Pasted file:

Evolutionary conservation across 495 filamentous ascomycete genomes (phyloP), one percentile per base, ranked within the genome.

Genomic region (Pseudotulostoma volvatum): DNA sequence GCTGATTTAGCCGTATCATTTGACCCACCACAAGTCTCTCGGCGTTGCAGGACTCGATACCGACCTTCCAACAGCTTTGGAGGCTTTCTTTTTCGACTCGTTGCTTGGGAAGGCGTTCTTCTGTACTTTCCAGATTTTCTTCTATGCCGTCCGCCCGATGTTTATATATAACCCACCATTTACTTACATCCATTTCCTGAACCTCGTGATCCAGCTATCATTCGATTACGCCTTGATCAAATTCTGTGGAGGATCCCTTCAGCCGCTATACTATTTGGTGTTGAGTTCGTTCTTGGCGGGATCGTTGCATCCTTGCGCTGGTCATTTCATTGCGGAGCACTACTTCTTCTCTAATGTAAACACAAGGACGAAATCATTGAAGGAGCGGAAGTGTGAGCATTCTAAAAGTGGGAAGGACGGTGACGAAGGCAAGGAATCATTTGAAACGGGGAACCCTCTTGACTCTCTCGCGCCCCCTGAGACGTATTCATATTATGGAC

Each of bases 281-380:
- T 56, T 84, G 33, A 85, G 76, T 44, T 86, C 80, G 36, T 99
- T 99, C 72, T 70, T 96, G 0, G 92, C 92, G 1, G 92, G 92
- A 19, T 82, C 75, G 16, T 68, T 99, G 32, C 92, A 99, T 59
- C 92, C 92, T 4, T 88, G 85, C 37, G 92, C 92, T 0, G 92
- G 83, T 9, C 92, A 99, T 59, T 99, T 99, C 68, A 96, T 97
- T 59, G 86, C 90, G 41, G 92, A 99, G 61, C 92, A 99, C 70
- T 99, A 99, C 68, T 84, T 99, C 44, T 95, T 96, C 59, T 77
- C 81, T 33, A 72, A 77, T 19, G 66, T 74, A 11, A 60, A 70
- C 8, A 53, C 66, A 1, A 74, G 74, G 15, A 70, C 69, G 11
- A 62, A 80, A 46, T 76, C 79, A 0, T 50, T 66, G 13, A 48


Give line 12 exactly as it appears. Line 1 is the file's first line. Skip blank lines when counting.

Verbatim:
- C 8, A 53, C 66, A 1, A 74, G 74, G 15, A 70, C 69, G 11